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03/22/11 6:30 PM ET

Rockies hope less equals more with Helton

Team plans to give first baseman extra rest this season

SCOTTSDALE, Ariz. -- The old clubhouse at Hi Corbett Field in Tucson, where the Rockies used to conduct Spring Training, made it easy for Rockies veteran Todd Helton to keep to himself. The lockers formed a maze, and when you found Helton -- the big cheese first baseman -- he was close enough to the trainer's room to quietly slip away for privacy.

Even with the state-of-the-art openness of the new headquarters at Salt River Fields at Talking Stick, Helton has prime real estate for privacy -- in the corner of the room, with an open door nearby. Only now, he doesn't have to deal with visitor overload.

"It's been wonderful," Helton said. "I don't like attention. If I do have to talk, I'm talking about somebody else, which makes it nice. In that part, it's been a wonderful spring. Let those guys deal with it. I've done it long enough."

Star shortstop Troy Tulowitzki dresses squarely in the middle. When he's there, he's easy to find for an interview. Outfielder Carlos Gonzalez sets up not far from Tulowitzki, and gladly makes time -- and room -- for reporters from the U.S. and his home country of Venezuela. Jason Giambi, having spent key parts of his career squarely in the limelight with the Yankees, dresses beside Tulowitzki, and is gracious and gregarious with a much smaller media contingent. Unfailingly polite pitching ace Ubaldo Jimenez occupies some visible real estate, several feet from Tulowitzki on one side and Gonzalez on the other.

Helton is still visible and reachable, but relatively undisturbed. But when the game begins, the Rockies can't afford for him to disappear.

Helton, 37, won a batting title, posted five top-five finishes in OPS (on-base percentage plus slugging percentage), and earned five All-Star Game invitations, four Rawlings Gold Glove Awards and four Louisville Slugger Silver Slugger Awards -- all before 2006. All that occurred while the Rockies were building, or rebuilding, but not winning. Through that time, Helton handled duties as the team's best player (always proudly) and the team spokesman (often reluctantly).

"He went through a very long, painful rebuilding process," Rockies general manager Dan O'Dowd said. "For a person as competitive as he is as it relates to winning, there were some lean years. He handled it exceptionally well. It made the winning all the more enjoyable when he had the opportunity to do that, and hopefully do a little more of it."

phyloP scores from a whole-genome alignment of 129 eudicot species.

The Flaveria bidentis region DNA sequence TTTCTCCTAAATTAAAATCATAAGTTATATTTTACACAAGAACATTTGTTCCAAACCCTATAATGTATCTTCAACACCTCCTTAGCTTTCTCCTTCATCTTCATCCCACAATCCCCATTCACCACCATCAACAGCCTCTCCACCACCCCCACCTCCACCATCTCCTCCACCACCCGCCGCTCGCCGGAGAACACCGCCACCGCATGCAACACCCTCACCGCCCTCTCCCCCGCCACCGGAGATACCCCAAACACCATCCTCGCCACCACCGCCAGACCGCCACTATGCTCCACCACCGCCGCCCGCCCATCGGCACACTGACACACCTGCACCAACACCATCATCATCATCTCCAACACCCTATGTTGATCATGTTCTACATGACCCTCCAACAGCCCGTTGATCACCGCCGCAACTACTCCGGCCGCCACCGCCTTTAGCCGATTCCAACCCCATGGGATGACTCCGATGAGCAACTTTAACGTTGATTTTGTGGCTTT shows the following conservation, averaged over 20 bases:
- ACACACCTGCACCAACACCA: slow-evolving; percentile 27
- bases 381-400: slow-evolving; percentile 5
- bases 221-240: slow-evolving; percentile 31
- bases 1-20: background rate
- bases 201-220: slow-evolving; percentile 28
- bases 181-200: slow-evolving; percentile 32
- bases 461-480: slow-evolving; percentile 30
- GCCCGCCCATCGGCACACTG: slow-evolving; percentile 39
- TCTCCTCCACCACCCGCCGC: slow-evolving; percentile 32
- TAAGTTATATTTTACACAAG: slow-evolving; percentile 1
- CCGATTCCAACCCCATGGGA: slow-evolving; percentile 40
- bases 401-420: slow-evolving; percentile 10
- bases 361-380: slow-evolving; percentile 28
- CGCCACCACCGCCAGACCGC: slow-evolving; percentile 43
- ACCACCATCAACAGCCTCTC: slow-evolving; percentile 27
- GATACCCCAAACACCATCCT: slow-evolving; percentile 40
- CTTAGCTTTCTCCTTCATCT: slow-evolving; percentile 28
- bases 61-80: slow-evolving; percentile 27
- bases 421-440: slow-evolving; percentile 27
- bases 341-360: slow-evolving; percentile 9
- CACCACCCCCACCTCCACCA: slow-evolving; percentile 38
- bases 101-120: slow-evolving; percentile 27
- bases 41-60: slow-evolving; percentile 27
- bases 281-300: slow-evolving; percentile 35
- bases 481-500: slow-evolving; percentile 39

The Rockies have gone to the playoffs two of the last four years. Even with other stars emerging, Helton, who has dealt with serious back issues in recent years, occupied space in the epicenter of the winning. In 2007, he finished ninth in the NL with a .320 batting average, and helped the team make an unexpected trip to the World Series. In 2009, he hit .335 -- good for fourth in the league -- as the Rockies made the playoffs.

But Helton hit .264 in 2008 and .256 last year.

This incarnation of the Rockies has not won with Helton not hitting for high average, which carries with it a high on-base percentage and a high number of pitches seen (which wears on opposing pitching and makes the rest of the lineup stronger).

The Rockies' plan is to bat him fifth, behind Tulowitzki. With Helton hitting .355 with a .432 on-base percentage over 13 Cactus League games, there is no cause to alter the plan. He is seeing more action against higher-level pitchers than in past springs because the team no longer has the long bus trip from Tucson for the bulk of its road games.

"I'm just working on having consistent at-bats, and hitting the ball hard wherever it's pitched," Helton said.

The difference now, however, is the Rockies are not overrating his mere presence.

At times since taking over as Rockies manager in 2009, Jim Tracy put an ailing Helton in the lineup, hoping opponents' perception of him as a dangerous hitter would have a positive effect. The problem with that was teams eventually caught on, and Helton wasn't getting the rest he needed.

It's different this year. The addition of right-handed hitting Ty Wigginton, who plays first among his several positions, means Helton can sit against tough left-handed pitchers. Also, Giambi is back in his late-innings pinch-hitting role, but will need occasional starts at first base to build a catalog of at-bats to stay sharp.

There will be an adjustment period for Helton, who appeared in 154 games in 2007 and 151 in 2009. Tracy said he and Helton discussed a playing-time plan earlier this spring.

"If Todd is at the level that he's playing at this spring, and realizing that a day off here or there is going to keep him at that level ... when you need a day, you get a day," Tracy said.

Still, with Ian Stewart having not yet developed into a middle-of-the-order power hitter, part of the Rockies' postseason hopes rest on less of Helton amounting to more.

"We need Todd to be good," O'Dowd said. "'Stew' is going to have to show us, and we're still hoping. But Todd has done it for a long time."

With rising stars surrounding him, Helton will be heard less. That suits him fine.

With a less-is-more lineup plan, which could leave him at 130 games or fewer, he won't be seen as often. That will require an adjustment.

But will his presence when it counts be enough to help the Rockies push forward to the playoffs and beyond?

"Everybody wants to make a difference in a lineup," Helton said. "That's just a given. I put pressure on myself every year. This is going to be nothing new."

Thomas Harding is a reporter for MLB.com. Read his blog, Hardball in the Rockies, and follow him on Twitter @harding_at_mlb. This story was not subject to the approval of Major League Baseball or its clubs.